After nearly 50 years of movies, TV series, and packed convention halls, Star Trek is poised to boldly go where it's never gone before: Into darkness. After months of speculation, Paramount has confirmed that the sequel to J.J. Abrams' hit 2009 reboot of the Star Trek film franchise will be called Star Trek Into Darkness, and will hit theaters on May 17, 2013. With the film's storyline cloaked in mystery, fans and critics are analyzing every morsel of information that escapes from the film's Fort Knox-like set. And now, the unusual title "only raises more questions." What could Star Trek Into Darkness possibly mean? Here, four theories:

1. It's a callback to the plot of Abrams' first Star Trek film
The title "presents an unusual mental picture — are the stars trekking into some unknown darkness?" asks Adam B. Vary at Entertainment Weekly. "For me, the title evokes the black holes and singularities that drove so much of the story in Abrams’ first Trek film, from the time traveling to the destruction of Vulcan." The new title could be a sign that the consequences of the galaxy-altering events in the first Star Trek had greater implications than we thought.

2. It's a reference to the fan-favorite villain Khan
If you're looking for "darkness" in the Star Trek franchise, search no further than "a war on Earth that takes over 30 million lives and almost lands humanity back in the Dark Ages," says Scott Collura at IGN. The genetically-engineered villain Khan (Ricardo Montalbon) was introduced in a 1967 episode of Star Trek as a tyrant who almost took over the Earth during the "Eugenics Wars." If the widespread theory that new cast member Benedict Cumberbatch will be playing Khan turns out to be true, the new title could be an early sign "that the darkness of that time period is somehow carrying over into Kirk's era."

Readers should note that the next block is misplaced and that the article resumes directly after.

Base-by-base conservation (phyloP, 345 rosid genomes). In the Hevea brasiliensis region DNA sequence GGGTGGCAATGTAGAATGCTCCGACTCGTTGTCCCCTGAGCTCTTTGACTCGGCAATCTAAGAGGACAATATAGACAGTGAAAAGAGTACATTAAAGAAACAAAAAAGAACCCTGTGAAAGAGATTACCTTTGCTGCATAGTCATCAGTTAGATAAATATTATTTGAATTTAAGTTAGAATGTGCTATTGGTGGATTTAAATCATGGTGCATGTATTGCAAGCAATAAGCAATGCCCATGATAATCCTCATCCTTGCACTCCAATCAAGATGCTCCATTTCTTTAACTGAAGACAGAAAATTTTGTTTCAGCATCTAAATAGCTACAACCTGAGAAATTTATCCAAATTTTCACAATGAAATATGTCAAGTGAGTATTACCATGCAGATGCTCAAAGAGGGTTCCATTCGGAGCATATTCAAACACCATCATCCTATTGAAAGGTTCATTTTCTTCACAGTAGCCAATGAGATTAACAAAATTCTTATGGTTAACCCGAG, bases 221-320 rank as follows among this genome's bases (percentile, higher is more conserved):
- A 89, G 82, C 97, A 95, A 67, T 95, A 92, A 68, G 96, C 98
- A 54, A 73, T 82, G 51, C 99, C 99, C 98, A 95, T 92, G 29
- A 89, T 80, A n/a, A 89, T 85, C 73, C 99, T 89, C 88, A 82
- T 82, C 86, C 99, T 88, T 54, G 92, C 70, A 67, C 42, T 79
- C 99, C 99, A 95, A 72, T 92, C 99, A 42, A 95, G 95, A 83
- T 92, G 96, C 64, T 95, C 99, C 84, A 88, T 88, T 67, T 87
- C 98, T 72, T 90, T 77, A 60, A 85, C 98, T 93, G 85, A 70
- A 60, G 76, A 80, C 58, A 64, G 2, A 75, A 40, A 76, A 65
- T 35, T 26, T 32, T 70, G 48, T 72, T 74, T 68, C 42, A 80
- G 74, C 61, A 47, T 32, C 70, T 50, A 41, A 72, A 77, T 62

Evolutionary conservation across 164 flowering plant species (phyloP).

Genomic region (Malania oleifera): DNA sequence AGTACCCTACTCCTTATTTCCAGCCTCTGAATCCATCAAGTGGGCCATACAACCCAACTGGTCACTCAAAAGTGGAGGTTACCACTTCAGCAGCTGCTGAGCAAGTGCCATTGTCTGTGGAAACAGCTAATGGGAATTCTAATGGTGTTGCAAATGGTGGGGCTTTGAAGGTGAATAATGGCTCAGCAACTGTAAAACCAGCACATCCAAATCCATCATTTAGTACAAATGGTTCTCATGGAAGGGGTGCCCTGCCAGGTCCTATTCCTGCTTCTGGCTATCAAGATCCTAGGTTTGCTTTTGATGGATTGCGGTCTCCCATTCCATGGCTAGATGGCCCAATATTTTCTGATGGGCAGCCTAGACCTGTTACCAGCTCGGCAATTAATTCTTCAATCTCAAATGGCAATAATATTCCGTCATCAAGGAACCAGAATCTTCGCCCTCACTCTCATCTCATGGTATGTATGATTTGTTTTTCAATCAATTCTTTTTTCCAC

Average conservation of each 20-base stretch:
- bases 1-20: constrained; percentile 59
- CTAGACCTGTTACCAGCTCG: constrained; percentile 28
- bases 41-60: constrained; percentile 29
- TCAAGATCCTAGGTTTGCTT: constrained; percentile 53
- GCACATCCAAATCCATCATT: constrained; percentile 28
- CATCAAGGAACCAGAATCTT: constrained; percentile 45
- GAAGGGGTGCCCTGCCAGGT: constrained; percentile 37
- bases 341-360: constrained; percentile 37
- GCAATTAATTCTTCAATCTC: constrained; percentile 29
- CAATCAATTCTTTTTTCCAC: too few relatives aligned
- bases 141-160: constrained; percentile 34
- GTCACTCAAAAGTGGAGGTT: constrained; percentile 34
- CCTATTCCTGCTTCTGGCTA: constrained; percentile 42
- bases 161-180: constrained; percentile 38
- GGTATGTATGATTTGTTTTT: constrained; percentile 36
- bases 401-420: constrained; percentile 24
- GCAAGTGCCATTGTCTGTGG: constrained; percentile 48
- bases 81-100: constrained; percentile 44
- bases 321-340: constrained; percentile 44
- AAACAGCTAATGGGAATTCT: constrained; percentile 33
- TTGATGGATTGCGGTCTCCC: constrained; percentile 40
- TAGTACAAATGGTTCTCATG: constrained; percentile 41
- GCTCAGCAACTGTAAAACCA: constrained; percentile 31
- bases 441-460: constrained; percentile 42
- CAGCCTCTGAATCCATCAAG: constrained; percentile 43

3. It's a nod to Christopher Nolan's Dark Knight trilogy
The filmmakers behind the new Star Trek movies "often point to Christopher Nolan's Batman trilogy as inspiration," says Anthony Pascale at Trek Movie. Nolan surprised fans when he revealed several years ago that the sequel to 2005's Batman Begins would be called The Dark Knight, but of course, the title turned out to wonderfully capture the second Batman movie's grim themes. The pointed reference to "darkness" in the Star Trek sequel's title may indicate that this will be an equally grim follow-up to the breezier first film.

4. It's a reference to Joseph Conrad's Heart of Darkness
"Will the movie be a Star Trek take on Joseph Conrad's Heart of Darkness?" asks Nathan Birch at Uproxx. It's not as crazy as it might sound. The 1902 novella tells the story of "a crew sailing a boat into unsettling new territory in search of a man who's gone dangerously mad with power and set himself up as a God." If you update the setting from Africa to space, and change the main character to Captain Kirk, it "pretty much sounds like a Star Trek plot already."